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Parents of ill babies make tough choices
Informed decisions amid immense stress
The stress of dealing with a critically ill newborn did not prevent parents from making informed decisions about enrolling their child in research, according to a study conducted using a common competence assessment tool.
The findings counter previous studies that had raised concerns about the ability of parents to make informed decisions under such difficulty and time pressure.1
This study also marks a novel use of the MacArthur competence assessment tool for clinical research (MacCAT-CR), which is more commonly used to assess the competence of prospective participants with Alzheimer's disease, schizophrenia and other medical conditions that affect decision-making capacity.
"I think ours is the first study to use it looking at parents in a stressful situation," says Sarah Hoehn, MD, a pediatric critical care physician at St. Christopher's Hospital for Children in Philadelphia and a co-author of the study. "Our hope is that this is a tool people could use a lot more often moving forward in terms of looking at the validity of informed consent."
Newborns in cardiac studies
The 35 parents assessed all had children who were undergoing open-heart surgery for critical congenital heart problems. All had made a decision in the 10 days prior to their assessment either for or against their child's participation in at least one of three studies:
The MacCAT-CR uses details from a study's informed consent document to assess four components of decision-making: Understanding of the study; appreciation of the voluntariness of participation and of the difference between research and clinical care; reasoning ability; and the ability to make a choice. Scores are assessed for each component and also totaled.
Hoehn says the hypothesis was that parents of critically ill newborns would score similarly with healthy adults who did not face similar stress.
"It was based on my prior experience with parents in this particular situation," Hoehn says. "Certainly from their perspective, they feel as though they are able to make good decisions. They might not understand the intricacies of every single part of a study or part of a procedure but they certainly feel as though they understand the risks and benefits and that they're making an informed decision for their children, whether it's for surgery or for a research study."
And in fact, the overall scores for the parents were generally comparable to those of adult control groups in previous studies using the MacCAT-CR, with a few exceptions.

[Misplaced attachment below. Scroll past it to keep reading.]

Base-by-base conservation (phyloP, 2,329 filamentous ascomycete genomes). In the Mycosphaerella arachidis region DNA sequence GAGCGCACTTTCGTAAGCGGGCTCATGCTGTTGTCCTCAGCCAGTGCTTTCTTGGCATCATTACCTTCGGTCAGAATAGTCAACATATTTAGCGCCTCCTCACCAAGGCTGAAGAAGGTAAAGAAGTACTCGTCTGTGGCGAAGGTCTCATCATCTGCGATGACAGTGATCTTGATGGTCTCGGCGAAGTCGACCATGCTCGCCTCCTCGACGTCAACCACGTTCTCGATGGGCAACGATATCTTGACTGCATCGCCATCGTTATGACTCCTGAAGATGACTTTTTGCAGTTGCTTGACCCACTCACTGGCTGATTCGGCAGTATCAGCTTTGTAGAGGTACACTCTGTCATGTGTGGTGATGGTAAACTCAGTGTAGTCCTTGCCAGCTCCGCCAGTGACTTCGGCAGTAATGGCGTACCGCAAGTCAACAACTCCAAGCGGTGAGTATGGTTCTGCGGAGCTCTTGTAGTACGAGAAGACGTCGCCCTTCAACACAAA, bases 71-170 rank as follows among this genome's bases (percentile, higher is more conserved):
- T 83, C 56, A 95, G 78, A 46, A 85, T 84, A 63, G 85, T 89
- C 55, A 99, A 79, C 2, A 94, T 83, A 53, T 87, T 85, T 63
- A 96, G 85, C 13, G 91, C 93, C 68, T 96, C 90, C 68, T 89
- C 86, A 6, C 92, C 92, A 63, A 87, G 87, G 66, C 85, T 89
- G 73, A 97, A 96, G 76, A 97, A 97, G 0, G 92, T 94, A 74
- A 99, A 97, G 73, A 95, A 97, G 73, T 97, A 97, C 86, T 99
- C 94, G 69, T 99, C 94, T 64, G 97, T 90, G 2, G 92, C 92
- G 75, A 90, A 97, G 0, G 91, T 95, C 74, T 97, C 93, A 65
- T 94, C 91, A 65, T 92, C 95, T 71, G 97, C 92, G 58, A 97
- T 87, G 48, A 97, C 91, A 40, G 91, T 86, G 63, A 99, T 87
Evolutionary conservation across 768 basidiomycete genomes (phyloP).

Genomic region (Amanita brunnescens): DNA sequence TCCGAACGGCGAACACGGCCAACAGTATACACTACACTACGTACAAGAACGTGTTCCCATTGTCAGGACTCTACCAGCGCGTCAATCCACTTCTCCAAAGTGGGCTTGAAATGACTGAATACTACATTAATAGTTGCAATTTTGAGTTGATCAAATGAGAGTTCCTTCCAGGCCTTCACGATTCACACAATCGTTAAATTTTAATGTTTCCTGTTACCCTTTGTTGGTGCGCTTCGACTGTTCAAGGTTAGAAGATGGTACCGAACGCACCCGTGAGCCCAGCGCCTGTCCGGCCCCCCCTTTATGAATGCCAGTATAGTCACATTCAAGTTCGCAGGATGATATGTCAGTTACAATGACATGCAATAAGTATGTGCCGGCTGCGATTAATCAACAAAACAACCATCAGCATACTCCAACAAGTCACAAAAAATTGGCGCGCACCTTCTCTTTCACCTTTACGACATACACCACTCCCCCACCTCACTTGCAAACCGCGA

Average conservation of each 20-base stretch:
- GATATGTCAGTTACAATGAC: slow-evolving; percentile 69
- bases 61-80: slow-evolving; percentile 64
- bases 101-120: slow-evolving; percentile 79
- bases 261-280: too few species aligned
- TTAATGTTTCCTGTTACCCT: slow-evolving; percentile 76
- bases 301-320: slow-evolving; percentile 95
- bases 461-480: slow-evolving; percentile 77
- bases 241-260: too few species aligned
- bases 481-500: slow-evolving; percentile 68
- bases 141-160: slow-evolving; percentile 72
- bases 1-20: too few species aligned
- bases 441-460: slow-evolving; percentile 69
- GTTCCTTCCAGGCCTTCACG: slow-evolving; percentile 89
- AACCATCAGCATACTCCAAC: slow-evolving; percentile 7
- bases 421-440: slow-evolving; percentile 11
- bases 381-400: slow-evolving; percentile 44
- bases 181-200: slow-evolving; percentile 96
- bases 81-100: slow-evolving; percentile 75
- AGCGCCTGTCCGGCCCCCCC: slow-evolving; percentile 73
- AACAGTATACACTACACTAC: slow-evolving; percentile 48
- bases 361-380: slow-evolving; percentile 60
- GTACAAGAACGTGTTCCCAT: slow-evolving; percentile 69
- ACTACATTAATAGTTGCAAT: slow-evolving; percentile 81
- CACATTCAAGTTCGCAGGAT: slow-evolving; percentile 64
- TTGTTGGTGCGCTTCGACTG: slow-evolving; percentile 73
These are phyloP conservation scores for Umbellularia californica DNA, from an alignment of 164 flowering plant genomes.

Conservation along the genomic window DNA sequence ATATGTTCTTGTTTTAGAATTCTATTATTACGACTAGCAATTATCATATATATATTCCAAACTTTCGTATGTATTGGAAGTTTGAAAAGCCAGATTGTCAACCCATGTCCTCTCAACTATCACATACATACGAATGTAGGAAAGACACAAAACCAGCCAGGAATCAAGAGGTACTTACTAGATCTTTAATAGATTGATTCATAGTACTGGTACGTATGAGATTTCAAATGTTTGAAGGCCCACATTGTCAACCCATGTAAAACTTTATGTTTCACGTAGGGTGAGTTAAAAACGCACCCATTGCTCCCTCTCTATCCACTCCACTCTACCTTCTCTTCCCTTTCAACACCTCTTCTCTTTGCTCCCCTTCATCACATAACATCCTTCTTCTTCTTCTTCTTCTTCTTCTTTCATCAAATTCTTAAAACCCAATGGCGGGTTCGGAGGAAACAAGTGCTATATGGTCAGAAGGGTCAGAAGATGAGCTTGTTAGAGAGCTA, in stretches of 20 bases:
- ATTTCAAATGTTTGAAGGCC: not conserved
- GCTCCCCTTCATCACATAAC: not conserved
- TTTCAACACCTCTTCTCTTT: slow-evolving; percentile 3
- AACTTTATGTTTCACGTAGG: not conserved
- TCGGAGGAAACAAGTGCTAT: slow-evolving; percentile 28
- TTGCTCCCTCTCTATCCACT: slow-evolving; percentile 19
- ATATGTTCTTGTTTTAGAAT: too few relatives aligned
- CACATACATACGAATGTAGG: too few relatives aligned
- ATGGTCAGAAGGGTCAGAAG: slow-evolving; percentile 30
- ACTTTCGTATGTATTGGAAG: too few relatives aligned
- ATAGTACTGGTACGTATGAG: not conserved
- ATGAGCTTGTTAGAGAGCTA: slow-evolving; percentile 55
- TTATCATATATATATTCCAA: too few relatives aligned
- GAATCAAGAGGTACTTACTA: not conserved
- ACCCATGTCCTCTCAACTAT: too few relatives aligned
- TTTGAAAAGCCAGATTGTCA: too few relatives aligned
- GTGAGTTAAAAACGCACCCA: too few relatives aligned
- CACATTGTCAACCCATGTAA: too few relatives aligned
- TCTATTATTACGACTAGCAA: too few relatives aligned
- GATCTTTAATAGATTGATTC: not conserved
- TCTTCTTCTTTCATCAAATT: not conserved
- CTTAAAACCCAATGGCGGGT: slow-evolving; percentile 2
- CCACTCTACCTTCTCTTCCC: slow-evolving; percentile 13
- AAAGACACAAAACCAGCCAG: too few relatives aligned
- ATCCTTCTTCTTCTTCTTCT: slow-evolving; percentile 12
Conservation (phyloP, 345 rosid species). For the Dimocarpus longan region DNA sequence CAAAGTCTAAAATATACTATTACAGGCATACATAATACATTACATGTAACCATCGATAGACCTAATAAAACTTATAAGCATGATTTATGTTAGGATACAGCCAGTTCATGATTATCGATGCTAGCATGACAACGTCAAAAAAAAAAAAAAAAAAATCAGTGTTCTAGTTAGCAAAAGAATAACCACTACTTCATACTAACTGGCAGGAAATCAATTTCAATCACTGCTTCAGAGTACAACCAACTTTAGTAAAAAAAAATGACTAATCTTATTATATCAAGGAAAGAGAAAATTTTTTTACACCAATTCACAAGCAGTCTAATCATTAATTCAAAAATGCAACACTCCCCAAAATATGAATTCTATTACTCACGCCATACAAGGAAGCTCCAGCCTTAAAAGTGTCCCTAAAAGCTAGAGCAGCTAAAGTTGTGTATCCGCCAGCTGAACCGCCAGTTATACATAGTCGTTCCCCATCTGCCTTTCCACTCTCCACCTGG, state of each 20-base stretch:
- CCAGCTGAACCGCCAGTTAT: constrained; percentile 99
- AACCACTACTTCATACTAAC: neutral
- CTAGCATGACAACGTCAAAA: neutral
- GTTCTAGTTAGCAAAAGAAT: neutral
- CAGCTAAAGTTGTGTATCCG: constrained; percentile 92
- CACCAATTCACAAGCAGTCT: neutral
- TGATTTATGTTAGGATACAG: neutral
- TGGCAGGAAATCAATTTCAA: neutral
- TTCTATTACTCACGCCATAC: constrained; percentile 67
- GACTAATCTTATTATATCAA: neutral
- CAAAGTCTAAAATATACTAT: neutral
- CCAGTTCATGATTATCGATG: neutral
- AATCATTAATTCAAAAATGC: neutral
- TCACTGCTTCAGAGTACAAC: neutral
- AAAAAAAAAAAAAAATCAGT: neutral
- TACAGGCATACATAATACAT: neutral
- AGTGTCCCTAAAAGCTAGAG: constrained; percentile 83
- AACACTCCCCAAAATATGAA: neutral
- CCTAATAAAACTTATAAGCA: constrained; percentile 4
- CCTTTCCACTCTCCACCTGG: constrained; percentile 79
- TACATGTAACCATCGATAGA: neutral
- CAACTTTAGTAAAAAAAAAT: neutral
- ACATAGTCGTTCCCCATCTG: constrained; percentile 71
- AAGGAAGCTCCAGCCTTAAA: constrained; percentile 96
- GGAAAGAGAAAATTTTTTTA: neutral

This appears to run contrary to previous studies that had found 70% of parents having difficulty with at least one of the criteria for consent, such as competence, information, understanding or choice. Another recent study reported that 12% of parents who made decisions about participation in a trial didn't recall 18 months later making that decision.
Hoehn says she thinks the results from this study were different because her group spoke to parents within 10 days after the decision, while other studies didn't talk to parents until months afterward.
"I think that's one of the strengths of our study," she says. "I think if you ask people what they remember 18 months later, you're not going to get a very good recollection."
The challenge of complexity
Of the three studies parents were asked about, the MRI study had the lowest mean scores, including in the area of understanding. Hoehn and co-author Aruna Nathan, MD, an anesthesiologist at The Children's Hospital of Philadelphia, attribute that to the complexity of the MRI study.
"They all understood that their child was getting an MRI and getting something inhaled, but in terms of what the specific effects of the inhaled carbon dioxide were and what effect it could have on the brain, I think they didn't necessarily understand it to the level of detail that we were asking the question," Hoehn says.
Nathan says that in her clinical experience with parents, they often see a gain to having their child undergo an MRI, since brain abnormalities are associated with this population of newborns.
"So I think even if they probably didn't fully understand the risks it is a very complex study they did perceive a certain gain to participation," Nathan says.
Despite these scores, Hoehn says it's still important for IRBs to ask rigorous questions about studies that involve informed consent from parents under great stress.
"They need to really query the investigators to be sure that the parents understand," she says. "And I certainly think whether people use the MacArthur or some other tool maybe asking parents to repeat certain parts back to them the onus is on investigators to make sure that parents understand what they're signing their sick newborn up for, especially for greater than minimal risk studies."